Crossing of the Delaware – One Christmas Day 1776


By Bob Boldman - Contributing Columnist



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As we settle in our homes and begin to enjoy the Christmas season let’s remember the happening two hundred forty-three years ago. A night that will be etched in the alcoves of history; it was the night that citizen-soldiers answered the call and endured. It was Christmas Eve and General George Washington had set up camp on the banks of the Delaware River, pondering his next move. The thoughts of soldiers being home with their family, on this blessed eve could have been on Washington’s mind. It was turning into a long winter and the British were worthy opponents and victory was not so easy in the past months. The fate of the continental army and independence was at stake in that crucial time in history. Washington hatched a plan and decided to strike the enemy on his terms and determination. So he put into motion his plan and the wheels of freedom started and victory was within grasp.

The pages of history will never forget that night when “General George Washington’s commitment to cross the Delaware River on Christmas 1776 foreshadowed the many hardships faced as well as the eventual victory of the Continental Army during the American Revolution. At first glance, the decision to transport 2,400 Continental soldiers across an icy river in one night, directly into a severe winter storm of sleet and snow seems irrational. Washington’s decision was based on strategic motivation, understanding that the Continental Army desperately needed a victory after months of intense fighting with several significant defeats and no major victories. Washington also understood that the element of surprise was the only way that he and his army stood a chance of defeating the highly trained Hessian mercenaries. On the morning of December 25, 1776, Continental soldiers woke up in their camps along the Delaware River to a frozen, snowy covered ground. Weather conditions worsened and temperatures continued to drop throughout the day. Late in the afternoon, the Continentals left their tents and began to form along the river in anticipation of the night’s events. Washington kept almost all of the details of the crossing a secret; as a result, none of the soldiers knew anything about their upcoming mission. Washington’s crossing of the Delaware River on December 25, 1776, allowed his army to strike the Hessians at Trenton the next morning.“ (mountvernon.org)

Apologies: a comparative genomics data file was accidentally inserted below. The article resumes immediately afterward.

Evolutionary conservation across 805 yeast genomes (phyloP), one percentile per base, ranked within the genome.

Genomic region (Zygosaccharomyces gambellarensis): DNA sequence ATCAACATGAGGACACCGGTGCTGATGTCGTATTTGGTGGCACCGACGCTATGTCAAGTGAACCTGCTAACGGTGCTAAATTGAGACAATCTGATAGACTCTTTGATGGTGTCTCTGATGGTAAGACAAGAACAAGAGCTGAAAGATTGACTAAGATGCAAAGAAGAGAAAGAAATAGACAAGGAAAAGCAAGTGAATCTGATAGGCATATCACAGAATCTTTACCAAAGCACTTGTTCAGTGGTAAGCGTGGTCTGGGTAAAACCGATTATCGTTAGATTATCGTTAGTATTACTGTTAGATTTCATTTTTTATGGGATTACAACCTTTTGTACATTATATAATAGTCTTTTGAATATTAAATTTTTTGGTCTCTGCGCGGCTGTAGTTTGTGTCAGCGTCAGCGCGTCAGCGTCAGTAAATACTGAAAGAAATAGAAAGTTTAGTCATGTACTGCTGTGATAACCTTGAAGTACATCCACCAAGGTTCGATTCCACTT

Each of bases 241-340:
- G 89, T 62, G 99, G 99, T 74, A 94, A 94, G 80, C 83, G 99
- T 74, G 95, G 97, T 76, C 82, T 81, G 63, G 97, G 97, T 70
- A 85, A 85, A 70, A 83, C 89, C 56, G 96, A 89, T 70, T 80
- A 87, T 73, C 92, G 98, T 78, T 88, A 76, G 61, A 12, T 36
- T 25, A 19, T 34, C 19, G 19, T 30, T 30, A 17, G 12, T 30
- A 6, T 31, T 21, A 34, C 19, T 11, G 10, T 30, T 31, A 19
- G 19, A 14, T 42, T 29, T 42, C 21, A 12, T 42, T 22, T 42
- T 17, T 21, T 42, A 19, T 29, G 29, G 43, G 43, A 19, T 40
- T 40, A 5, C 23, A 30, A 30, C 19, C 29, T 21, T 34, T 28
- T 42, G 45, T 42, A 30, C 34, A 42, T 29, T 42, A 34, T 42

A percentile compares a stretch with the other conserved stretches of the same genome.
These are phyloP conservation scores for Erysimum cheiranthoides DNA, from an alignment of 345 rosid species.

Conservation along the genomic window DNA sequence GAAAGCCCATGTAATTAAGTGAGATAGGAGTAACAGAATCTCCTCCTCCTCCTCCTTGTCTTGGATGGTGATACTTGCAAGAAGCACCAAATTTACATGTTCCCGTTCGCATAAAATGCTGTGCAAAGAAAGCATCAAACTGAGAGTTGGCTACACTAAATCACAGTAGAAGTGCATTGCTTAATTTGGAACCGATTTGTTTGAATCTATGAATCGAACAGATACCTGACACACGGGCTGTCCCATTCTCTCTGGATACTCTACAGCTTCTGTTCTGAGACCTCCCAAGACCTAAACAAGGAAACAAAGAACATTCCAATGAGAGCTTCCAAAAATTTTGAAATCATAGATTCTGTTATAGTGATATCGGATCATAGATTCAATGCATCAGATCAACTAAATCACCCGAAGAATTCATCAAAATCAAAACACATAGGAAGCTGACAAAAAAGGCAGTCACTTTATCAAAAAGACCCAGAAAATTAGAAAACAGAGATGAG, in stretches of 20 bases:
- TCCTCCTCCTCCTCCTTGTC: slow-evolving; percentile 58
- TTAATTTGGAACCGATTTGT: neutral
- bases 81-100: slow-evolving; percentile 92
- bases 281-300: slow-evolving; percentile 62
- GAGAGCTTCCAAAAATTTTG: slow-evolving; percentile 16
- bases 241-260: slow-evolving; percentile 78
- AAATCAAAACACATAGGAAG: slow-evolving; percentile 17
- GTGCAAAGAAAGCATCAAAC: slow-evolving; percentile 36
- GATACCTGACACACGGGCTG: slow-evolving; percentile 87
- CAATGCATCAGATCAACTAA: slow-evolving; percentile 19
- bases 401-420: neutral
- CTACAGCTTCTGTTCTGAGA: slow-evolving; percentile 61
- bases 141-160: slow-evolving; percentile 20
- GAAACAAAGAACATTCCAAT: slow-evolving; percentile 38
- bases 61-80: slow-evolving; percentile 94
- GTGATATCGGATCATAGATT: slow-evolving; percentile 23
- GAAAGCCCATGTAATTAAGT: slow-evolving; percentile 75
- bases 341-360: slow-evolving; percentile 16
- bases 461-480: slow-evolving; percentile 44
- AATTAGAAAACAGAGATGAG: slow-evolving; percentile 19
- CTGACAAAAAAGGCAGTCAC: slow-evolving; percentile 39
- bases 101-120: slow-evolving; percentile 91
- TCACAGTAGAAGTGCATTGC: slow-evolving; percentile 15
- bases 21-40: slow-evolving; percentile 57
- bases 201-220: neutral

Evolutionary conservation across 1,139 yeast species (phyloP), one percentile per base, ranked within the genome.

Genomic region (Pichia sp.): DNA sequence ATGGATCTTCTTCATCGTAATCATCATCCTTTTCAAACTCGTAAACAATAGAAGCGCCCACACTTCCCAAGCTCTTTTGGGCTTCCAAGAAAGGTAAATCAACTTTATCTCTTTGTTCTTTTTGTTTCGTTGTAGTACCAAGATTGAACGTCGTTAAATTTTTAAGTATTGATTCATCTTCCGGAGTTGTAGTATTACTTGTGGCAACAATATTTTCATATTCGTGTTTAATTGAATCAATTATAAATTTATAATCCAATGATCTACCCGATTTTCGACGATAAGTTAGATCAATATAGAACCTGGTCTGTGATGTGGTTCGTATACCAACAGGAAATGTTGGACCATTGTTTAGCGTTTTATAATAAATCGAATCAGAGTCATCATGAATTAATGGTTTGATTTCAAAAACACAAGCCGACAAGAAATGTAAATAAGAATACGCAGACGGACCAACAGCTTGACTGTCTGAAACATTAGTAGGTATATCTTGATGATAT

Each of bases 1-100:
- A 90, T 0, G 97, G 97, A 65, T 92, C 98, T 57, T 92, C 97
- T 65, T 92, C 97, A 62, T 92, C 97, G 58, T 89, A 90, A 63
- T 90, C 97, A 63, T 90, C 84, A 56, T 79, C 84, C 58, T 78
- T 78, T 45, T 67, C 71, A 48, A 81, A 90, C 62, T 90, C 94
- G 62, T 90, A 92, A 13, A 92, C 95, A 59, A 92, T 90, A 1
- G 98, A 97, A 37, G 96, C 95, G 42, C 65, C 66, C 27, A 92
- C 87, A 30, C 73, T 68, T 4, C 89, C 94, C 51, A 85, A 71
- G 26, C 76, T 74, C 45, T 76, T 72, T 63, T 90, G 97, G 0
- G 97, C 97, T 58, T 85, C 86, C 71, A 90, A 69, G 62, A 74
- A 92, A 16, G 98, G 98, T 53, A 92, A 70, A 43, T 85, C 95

So it was that Christmas day in 1776, brave men with a love of family and country – forging a nation based on freedom. Portsmouth, Ohio was just a splotch on a map as the war was being waged. But, soon those men and women, who gave their all for the freedom we savor today, would head west to Ohio. The Continental Congress acted and, “the act of the General Assembly passed on June 22, 1779, which established the Virginia Land Office, also provided for the awarding of bounty lands for specified Revolutionary War military service. The purpose of the bounty land system was to encourage longer military service. In order to qualify for bounty land, a soldier or sailor had to serve at least three (3) years continuously in the State or Continental Line or State Navy. Militia service did not count. The process of obtaining bounty lands was lengthy, and, in many cases, land speculators acquired the right to the land from the veteran or his heirs. Servicemen submitted various documents such as affidavits of commanding officers and fellow soldiers and discharge papers in order to substantiate their service record. The Governor’s Office reviewed and approved or disapproved the applications. The accumulated papers used to verify service are called “Bounty Warrants” if the claim was approved and “Rejected Claims” if the claim was disapproved. If a soldier or sailor died while in service, his heirs were required to submit documentation verifying their status as legal heirs in addition to proof of the veteran’s military service.” (The Library of Virginia Archives)

Families from New York, Pennsylvania, Virginia and all along the eastern seaboard came and laid down roots. They came by wagon, boat and some even walked. The country grew and pioneers settled in the soon to be named Scioto County – with Portsmouth becoming the county seat. As we gather with family and friends in homes throughout the county, remember those brave soldiers of 1776. Think about what they did in order for us to live in this great country. Those men and women put aside all differences and fought side by side for a common good. Other wars would come as would Christmas and the nation would unite. Hope is… that Washington, D.C. – take note of that Christmas day in 1776

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By Bob Boldman

Contributing Columnist

Bob Boldman is a local historian. He can be reached by email: g.boldman5@gmail.com

Bob Boldman is a local historian. He can be reached by email: g.boldman5@gmail.com